There’s no hiding it. In this issue, we’re showing others our true colors –our dairy colors.
We’ve introduced a new logo for our readers, one we think you’ll immediately connect with. I believe it stands for the No. 1 reason why many of you are part of this industry. You’re proud to dairy.
What does that mean? We’d like to hear it straight from you. Stop by our booth at World Dairy Expo (Arena Building 441-442) and tell us why you are proud to dairy. For your time and enthusiasm, we’ll give you a free Proud to Dairy hat. And we wouldn’t ask you to do anything we haven’t already done. See what we think it means to be proud to dairy on page 35 of this issue.
Also, read more about producers who are proudly displaying the logo, such as the Cunningham and Schechinger families. When I first showed the logo to the Cunningham family, they wanted to put it on the four milk tankers that run between the dairy they operate in Atlantic, Iowa, and their processor in Des Moines. As Christy Cunningham told me, she wants consumers to know that she’s proud of her work, the product it produces and the type of producer she is – a progressive one. Thousands have seen that message over the past few months. My question to you is: Where would you like to display the logo?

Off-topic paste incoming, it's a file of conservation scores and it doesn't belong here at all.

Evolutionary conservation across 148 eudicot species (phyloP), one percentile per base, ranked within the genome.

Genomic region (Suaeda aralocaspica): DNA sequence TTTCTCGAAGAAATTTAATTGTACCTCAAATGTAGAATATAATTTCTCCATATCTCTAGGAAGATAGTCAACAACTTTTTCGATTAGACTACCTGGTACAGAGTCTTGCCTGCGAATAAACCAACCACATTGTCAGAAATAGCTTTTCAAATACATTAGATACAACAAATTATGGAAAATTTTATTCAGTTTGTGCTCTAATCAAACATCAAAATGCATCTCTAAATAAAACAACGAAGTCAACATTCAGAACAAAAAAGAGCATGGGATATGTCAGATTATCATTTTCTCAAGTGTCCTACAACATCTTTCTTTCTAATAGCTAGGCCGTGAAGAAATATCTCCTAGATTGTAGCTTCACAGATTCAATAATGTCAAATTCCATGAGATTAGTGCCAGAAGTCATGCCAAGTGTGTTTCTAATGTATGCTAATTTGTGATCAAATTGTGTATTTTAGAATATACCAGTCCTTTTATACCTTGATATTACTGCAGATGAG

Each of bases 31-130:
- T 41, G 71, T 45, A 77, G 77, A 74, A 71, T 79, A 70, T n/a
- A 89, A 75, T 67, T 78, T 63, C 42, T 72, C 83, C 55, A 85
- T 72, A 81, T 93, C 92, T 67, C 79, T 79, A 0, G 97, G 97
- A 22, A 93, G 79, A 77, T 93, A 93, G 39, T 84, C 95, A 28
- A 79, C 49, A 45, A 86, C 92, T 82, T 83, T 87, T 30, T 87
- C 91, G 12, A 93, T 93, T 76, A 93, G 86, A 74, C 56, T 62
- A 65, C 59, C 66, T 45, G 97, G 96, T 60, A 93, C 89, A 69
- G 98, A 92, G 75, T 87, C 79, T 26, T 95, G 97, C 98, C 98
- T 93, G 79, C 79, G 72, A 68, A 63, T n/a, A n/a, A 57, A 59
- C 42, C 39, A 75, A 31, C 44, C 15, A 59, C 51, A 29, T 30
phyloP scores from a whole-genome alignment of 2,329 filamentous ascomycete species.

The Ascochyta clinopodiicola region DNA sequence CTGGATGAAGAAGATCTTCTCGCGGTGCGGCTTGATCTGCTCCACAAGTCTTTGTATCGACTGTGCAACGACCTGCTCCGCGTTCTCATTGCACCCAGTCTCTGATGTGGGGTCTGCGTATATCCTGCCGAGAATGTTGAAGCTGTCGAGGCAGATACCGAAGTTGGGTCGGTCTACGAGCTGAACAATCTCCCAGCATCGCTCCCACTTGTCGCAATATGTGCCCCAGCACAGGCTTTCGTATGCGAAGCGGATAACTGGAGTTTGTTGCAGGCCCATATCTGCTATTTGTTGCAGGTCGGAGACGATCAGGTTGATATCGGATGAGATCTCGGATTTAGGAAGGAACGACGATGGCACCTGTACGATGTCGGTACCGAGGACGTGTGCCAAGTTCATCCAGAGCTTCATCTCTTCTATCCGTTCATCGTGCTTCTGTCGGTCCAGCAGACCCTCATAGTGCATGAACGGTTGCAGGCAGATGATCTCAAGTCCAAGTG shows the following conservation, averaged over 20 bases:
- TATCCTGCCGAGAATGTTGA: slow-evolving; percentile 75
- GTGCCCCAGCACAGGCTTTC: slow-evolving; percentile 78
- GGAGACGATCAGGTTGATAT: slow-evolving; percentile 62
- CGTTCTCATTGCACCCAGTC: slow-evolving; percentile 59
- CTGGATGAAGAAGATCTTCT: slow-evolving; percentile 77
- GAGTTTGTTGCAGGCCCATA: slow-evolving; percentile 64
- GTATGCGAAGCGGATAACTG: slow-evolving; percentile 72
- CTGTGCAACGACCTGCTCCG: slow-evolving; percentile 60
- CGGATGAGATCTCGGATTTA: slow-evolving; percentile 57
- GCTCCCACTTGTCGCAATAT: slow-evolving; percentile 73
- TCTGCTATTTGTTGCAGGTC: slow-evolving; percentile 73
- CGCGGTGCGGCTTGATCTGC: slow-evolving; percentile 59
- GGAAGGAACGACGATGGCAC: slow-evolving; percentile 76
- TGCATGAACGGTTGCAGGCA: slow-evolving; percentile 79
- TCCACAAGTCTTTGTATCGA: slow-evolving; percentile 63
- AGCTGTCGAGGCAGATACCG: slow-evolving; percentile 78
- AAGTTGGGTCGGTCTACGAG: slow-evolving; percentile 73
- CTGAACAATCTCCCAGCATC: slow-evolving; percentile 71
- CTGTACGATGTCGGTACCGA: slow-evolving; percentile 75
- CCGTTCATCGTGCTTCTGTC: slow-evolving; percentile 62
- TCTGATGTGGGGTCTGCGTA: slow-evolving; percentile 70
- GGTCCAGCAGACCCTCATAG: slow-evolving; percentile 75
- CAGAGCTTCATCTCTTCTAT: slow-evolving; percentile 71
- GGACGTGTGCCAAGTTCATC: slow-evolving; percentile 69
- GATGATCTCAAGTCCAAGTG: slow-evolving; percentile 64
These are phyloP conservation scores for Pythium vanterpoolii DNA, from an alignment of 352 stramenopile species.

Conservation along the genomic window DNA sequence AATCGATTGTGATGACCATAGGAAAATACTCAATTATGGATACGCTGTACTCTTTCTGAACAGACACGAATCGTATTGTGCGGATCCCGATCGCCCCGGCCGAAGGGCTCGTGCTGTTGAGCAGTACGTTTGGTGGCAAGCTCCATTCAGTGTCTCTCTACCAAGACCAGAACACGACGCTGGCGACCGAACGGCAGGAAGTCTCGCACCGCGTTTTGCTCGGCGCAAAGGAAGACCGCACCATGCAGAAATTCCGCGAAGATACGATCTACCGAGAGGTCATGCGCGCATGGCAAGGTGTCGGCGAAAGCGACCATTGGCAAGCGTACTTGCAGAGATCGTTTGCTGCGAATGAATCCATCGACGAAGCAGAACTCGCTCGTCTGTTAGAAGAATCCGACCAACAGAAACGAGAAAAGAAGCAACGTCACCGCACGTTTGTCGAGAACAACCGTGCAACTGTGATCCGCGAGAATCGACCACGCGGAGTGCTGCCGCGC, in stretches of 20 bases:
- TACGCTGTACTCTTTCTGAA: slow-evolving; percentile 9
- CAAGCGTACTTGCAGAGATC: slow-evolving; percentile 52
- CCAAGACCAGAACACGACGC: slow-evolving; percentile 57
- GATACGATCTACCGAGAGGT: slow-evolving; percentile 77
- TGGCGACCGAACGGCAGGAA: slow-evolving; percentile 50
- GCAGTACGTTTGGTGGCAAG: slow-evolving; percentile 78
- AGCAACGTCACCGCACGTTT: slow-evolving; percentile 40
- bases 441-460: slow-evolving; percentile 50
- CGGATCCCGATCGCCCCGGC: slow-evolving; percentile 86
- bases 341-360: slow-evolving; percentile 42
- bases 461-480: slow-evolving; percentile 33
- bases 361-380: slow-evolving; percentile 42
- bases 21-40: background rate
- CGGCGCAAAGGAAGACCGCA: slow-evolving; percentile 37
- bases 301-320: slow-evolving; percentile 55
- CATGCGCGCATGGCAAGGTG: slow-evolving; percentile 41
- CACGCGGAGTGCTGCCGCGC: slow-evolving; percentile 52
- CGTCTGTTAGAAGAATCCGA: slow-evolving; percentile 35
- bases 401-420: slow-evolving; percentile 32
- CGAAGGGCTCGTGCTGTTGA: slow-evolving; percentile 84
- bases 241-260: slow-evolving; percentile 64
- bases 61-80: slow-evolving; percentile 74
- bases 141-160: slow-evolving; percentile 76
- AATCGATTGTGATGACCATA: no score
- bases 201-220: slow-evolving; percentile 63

Enough questions from me. By the time you get here, you’ll want more answers than questions. And my answer is Student 2.
In my opinion, that student is most likely to succeed long-term in the dairy industry. I agree with some who have written our industry today is becoming more and more business-orientated (read more here), so the next generation of successful producers must learn how dairy science and business intersect and be able to continuously relearn on their own when those two fields of study advance, as they inevitably will.
Yet I think the other critical piece that may be possessed by any of the students and is essential for long-term success is a passion for the dairy industry, its values and its profit potential. Those students who possess it will be the ones who will earn a degree, have an on-farm internship and participate on the school’s judging team, while excelling at all of them.
That task, like day-to-day dairy management, is not easy, but it’s worth it. And when done well, it’s worth being proud of. PD